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On 21/07/2011, Andrew Douglas Pitonyak <> wrote:
On 07/21/2011 08:47 AM, e-letter wrote:
On 21/07/2011, Andrew Douglas Pitonyak<>  wrote
I am more comfortable in OOo than I am in MSO, so, I have created many
MSO deliverables in OOo and LO. The only time that I make an exception
is when I believe that I am not able to seamlessly move between formats
because of incompatibilities. So, if I intend to create a large document
with multiple images, links, and fields, I begin and end with MSO.

That is your prerogative, but it is preferable to see writer used to
create such large documents in the native odt format, at least to
demonstrate the power of LO.

The problem is that the final deliverable to the client is an MSO
document and the complicated structures that I frequently use do not
properly export to the MSO document format. It is very time consuming to
work through a 250 page document full of cross-references and text
frames that do NOT export to the format required by the client. I lost
many hours fixing up the document in MSO so that it would be ready for
final delivery.

In my opinion interoperability with the _m$ format_ weakens increased
adoption of the odf. At the start of a 250 page document, ideally the
decision should be made to use odt and the issue become ensuring that
LO behaviour in native odt format occurs with minimal bugs. This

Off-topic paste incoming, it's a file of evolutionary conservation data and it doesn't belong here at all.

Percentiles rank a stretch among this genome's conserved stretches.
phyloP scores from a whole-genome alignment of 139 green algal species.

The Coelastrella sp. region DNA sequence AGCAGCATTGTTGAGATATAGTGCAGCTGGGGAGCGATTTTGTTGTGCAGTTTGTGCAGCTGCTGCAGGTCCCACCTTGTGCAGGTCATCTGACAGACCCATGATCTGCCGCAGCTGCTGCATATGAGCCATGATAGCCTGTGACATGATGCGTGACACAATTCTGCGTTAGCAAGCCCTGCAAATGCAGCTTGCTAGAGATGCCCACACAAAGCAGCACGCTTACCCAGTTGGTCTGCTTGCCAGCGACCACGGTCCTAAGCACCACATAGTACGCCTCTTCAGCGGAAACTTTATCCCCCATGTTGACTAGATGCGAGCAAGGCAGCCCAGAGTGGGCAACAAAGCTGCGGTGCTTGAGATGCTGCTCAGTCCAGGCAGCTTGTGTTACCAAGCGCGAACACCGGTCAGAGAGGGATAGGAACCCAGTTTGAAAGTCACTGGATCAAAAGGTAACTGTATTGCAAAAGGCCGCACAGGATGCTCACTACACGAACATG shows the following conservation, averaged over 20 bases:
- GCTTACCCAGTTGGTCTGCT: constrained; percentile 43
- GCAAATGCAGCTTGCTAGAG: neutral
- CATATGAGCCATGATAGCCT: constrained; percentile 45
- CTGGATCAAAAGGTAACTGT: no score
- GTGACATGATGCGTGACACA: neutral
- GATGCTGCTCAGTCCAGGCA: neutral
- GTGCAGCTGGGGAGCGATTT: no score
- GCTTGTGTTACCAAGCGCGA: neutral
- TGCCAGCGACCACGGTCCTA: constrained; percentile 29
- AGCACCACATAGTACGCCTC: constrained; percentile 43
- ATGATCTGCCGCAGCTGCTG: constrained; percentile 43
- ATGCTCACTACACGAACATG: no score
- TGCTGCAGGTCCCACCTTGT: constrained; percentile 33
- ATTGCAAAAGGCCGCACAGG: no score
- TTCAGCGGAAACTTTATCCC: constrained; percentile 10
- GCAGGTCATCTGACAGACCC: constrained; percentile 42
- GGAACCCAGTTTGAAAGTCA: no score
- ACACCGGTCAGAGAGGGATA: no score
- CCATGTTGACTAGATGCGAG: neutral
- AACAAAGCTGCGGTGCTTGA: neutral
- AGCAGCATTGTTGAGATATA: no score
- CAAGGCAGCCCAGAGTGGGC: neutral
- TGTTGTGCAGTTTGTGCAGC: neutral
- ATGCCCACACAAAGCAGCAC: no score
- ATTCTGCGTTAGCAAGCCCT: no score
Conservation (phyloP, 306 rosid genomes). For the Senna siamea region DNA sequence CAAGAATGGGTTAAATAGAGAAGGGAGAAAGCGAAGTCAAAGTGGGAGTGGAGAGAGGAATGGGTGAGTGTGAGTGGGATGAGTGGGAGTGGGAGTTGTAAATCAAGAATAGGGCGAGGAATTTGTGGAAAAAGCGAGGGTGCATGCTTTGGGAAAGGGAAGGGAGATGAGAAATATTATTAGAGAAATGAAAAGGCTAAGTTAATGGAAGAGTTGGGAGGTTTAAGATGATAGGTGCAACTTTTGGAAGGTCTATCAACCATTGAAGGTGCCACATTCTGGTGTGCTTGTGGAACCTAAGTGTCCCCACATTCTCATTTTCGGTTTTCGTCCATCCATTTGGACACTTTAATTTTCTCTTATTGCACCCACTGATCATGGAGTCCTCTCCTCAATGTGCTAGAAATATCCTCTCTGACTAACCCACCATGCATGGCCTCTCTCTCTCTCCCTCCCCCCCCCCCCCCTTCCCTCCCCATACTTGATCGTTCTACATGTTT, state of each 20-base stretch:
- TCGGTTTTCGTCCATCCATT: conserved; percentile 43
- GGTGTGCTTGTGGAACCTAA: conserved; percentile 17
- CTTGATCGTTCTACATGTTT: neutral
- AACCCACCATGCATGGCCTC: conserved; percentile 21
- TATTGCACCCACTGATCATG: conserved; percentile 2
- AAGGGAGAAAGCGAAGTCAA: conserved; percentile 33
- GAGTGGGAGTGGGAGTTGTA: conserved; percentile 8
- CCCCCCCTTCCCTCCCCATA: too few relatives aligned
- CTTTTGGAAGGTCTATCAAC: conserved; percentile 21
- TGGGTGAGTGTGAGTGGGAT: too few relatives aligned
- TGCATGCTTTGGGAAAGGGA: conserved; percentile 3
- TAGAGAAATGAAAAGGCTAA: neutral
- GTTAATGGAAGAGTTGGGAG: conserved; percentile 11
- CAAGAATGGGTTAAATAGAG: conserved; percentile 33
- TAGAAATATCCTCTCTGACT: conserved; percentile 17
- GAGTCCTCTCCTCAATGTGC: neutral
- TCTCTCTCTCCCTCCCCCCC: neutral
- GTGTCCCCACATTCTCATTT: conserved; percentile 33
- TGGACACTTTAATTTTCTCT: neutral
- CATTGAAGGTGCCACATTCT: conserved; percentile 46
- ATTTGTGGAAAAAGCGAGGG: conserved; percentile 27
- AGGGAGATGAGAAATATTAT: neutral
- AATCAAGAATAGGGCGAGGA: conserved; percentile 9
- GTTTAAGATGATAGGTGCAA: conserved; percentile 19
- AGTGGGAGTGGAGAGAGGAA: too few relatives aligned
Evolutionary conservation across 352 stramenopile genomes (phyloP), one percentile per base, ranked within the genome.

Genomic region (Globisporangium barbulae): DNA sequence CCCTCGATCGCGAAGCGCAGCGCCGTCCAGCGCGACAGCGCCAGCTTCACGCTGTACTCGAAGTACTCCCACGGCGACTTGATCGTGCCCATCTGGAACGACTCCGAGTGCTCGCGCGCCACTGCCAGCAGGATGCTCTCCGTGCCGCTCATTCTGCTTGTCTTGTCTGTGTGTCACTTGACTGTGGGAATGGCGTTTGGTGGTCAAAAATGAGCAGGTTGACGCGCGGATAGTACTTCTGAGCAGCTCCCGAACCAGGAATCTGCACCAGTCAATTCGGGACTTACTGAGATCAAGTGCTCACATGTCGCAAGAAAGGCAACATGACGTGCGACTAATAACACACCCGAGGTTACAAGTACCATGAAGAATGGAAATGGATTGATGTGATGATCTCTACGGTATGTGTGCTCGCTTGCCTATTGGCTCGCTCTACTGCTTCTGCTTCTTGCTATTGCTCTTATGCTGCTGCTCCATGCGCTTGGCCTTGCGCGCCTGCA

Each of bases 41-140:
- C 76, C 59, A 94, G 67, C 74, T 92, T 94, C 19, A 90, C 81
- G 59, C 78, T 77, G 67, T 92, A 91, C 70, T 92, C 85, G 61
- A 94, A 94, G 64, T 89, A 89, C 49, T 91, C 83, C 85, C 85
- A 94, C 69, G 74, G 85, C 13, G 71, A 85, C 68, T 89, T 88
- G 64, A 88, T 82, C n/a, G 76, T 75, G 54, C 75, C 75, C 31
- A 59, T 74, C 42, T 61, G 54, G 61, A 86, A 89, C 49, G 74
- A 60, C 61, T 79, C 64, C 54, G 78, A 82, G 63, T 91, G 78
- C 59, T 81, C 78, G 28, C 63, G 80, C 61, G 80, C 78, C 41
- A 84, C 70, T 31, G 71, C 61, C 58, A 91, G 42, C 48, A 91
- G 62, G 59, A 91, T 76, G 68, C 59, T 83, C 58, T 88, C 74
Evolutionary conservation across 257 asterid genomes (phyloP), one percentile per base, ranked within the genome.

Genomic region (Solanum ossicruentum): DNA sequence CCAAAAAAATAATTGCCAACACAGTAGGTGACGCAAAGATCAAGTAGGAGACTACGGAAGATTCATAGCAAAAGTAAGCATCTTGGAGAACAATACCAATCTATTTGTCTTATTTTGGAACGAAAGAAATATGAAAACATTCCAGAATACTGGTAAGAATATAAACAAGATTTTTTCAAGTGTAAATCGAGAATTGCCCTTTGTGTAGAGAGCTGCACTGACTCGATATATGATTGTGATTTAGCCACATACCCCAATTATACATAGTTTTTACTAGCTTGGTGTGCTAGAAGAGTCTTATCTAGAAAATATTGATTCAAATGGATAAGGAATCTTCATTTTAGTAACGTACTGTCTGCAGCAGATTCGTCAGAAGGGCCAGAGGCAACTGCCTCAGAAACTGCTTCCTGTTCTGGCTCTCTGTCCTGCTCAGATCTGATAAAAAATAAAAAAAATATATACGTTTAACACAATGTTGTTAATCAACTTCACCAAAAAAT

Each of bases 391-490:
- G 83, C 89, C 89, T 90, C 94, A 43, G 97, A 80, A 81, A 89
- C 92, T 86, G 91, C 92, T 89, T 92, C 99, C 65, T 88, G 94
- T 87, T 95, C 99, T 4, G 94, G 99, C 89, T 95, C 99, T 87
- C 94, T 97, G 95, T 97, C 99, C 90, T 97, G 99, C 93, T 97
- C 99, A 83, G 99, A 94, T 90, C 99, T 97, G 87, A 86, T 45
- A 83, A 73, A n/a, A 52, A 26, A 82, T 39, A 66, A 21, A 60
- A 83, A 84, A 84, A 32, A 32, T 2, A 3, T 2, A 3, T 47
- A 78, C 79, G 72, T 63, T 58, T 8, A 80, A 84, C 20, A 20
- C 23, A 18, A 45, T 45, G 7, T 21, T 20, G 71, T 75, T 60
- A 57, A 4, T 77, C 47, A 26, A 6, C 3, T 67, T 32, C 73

experience alone should promote wider adoption of LO. The claim to
offer (or attain to) perfect interoperability with the _m$ format_
leads to time wasted trying to get LO to work with m$. If the end
requirement is m$, pay to use m$.
Suppose a user wrote to a m$ forum to
complain that m$word cannot create a good document in odt format. A
likely response would be to go and use LO (or another odf compliant

MSO is able to create a nice document. Certainly there are constructs
that I use in my ODT files that are not easily supported in MSO (say
items related to page styles), but things that are supported by both do
not always carry over.

Fine. People are/should be free to choose whichever program they
prefer. If someone likes the interface of m$o, good for them. The
point of the original post, is that priority should be for LO
performance in native odf to be better than m$o performance in native
m$ format (or indeed secondary odf). It does not seem right that
people complain that "writer does not save to m$ format well", when
the statement "writer creates beautiful, easily-created odf documents"
should be the main reason to use LO.

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